Hope to hear about some of the beautiful acts of kindness you will share that I know are making the world a better place.
Patty B. says
The slideshow! I miss you Gellibean! (fyi, tried to sign in using Twitter acct. took forever to connect)
Thanks Patty for stopping by! The slideshow was so easy to use! Maybe you have a random act of kindness that you would like to share? Or a time when you were kind to someone you know who needed it?
An act of kindness I received that I would always remember is waiting at a bus stop during a veeerrry bad storm. I ran from one corner of a street to the waiting shed to seek shelter. Everyone was huddled closely. I was really soaking wet and I didn’t have a handkerchief with me so I was just standing there wet clothes and all. A man behind me quietly tapped on my shoulder and offered me his white hanky. I was so touched. I refused to use his hanky because I didn’t want to soil it but he insisted. I just wiped my face and thanked him.
I will never forget that. I think I survived all my years of commuting because of random acts of kindness like this 😀
You know, Nevs…
I wonder if that man even knew how much his simple act of kindness did for you that day. I guess, that’s what it’s all about. Doing something that might not seem like such a big deal but the kindness behind it is what is remembered. When we were still living in NY, Nino and I would love to go out in the snow with our big truck and help people who had run off the road during a snow storm. Our friends would think we were so funny…going out in the middle of a snowstorm to simply “HELP” people who needed it when everyone was being told to stay off the roads. But we secretly called ourselves “The Street Avengers,” saving people from the snow that they were stuck in!
So true Mish. Acts of kindness really are spontaneous events. I bet those people you helped have somehow paid the deed forward. My god snow. Di ko kaya yan haha. Alam mo if that man who gave his hanky asked for my phone number I would have given it to him without thinking hahaha 😛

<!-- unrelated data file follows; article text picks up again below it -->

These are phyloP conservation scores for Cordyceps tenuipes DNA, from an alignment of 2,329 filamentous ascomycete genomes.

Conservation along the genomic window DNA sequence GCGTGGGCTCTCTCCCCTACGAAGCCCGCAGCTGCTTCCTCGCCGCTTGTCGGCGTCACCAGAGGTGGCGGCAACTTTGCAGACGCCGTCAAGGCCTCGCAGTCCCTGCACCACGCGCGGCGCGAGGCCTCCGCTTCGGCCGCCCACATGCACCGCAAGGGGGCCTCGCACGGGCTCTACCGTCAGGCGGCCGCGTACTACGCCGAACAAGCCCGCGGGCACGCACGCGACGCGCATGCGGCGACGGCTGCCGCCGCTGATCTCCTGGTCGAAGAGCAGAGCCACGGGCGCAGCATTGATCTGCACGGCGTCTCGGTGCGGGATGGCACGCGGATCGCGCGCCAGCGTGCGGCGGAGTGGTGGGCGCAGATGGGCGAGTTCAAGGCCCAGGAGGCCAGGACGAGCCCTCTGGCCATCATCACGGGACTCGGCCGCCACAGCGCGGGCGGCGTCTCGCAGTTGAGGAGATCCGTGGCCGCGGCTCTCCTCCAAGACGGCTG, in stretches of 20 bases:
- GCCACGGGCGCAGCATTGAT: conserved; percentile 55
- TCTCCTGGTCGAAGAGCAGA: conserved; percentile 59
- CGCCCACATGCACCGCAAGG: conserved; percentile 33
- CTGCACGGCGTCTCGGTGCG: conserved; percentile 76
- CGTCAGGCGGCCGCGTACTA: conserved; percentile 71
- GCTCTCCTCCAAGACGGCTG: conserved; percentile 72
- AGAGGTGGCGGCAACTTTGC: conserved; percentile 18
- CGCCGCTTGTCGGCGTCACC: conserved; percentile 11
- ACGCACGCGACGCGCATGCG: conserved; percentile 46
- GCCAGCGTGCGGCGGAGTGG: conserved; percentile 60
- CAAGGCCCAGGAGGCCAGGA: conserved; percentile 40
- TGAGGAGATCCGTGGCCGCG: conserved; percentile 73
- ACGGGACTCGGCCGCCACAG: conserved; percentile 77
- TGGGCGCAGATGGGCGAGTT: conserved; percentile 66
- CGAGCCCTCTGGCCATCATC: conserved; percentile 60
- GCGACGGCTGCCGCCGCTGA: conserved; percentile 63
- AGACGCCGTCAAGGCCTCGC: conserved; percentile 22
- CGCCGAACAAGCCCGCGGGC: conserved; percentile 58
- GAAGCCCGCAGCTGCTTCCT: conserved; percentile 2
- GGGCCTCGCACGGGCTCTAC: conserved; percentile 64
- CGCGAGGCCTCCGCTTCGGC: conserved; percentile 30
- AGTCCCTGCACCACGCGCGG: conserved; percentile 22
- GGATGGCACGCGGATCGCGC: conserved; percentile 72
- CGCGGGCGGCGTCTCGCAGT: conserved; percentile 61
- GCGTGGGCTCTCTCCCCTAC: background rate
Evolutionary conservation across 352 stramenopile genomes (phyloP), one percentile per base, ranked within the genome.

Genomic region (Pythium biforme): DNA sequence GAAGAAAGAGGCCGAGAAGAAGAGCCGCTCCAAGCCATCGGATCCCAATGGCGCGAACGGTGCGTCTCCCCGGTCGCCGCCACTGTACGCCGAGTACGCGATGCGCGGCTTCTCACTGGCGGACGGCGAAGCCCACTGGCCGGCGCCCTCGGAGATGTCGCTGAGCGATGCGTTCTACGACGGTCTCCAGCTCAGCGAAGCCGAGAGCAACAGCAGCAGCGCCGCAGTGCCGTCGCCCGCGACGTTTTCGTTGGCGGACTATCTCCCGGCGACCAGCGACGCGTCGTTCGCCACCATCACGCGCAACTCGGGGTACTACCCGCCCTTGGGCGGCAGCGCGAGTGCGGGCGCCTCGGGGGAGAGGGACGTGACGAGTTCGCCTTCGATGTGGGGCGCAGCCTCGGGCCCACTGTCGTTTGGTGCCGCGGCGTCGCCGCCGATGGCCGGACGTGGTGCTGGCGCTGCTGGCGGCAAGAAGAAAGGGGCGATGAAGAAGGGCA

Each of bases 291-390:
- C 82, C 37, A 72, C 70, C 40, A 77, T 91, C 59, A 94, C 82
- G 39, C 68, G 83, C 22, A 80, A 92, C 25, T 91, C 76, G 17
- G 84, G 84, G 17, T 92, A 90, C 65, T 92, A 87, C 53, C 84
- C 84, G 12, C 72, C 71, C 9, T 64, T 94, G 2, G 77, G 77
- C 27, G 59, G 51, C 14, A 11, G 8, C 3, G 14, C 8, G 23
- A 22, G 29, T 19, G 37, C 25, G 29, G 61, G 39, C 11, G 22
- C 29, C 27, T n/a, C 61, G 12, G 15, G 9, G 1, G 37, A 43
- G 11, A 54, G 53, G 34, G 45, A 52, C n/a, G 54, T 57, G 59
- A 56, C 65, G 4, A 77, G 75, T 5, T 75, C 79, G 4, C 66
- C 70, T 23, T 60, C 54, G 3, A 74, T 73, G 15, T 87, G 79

Peter Ames Ressa says
LOve you Michelle!
Love you too Dad. TONS.
My little girl Naomi greets people around her — says Hi, smile, and waves her hand. I dont know why but she does that most especially to security guards, waiters, cleaners, elevator operators, yayas of her playmates. I learned from her and now i do the same by greeting same people i encounter — saying Hi or Good morning, and they’ll give me back a big smile 🙂
Sometimes, when I’m having a bad day…all I need is a smile 🙂
Thanks for stopping by Nancy!
Hi, working mom of two beautiful children. My simple random act of kindness happened this morning on my way to office. I am commuting everyday from Cavite to BGC (where my office is – approx of 1.5 to 2 hours of commuting). I am used of standing inside public air-conditioned bus. This morning the bus was all-seats-taken but is still decided to ride in it to get to office early. There was this Lady with her 2-year old son who jumped in after me. Imagine, standing inside moving vehicle carrying a 2 year old boy! Nobody even offered a sit. Well, gentlemen are now very rare. Luckily, the seated woman beside me where I am standing will get off on the next stop, and a seat will be vacant! Without thinking twice, I offered the seat to the lady to make them both comfortable and for me to enjoy the rest of the journey standing…
Aw. Calie. That was so nice of you.
As a mom, you know how hard it is to take care of a 2 year old while traveling! You made her life so much easier by giving up your seat for her and her son. I think when moms recognize how hard it is for each of us, there is a collective there that takes place. We are better to one another. More supportive.
I love that. Thanks for sharing and thanks for stopping by.
Hi a simple kindness..
Of a same situation.. but an act of appreciation.
In a mother (24 of age) now of a 5 months old healthy baby girl w/ (down syndrome).. at first shocked.. but as time goes by im living with it.
My inly fear was how will people accept her. Yes given the situation.. but still the fact she’s an angel.. a blessing given to us.. to give more inspiration, happiness..
We love her soooo much..
Congratulations Abegail! You have been gifted a true angel! You will find that your daughter will bring you a new level of awareness…She will open your eyes to so many things you haven’t noticed before. Have you joined the DSAPI group on Facebook? Please consider attending the next Early Intervention Seminar 🙂 You know what? I was worried that about how people would accept my daughter too? But I realized that I didn’t need to worry about that too much after awhile. Gelli just has a way with people and they can’t help but open up to her and love her 🙂 Just like we do…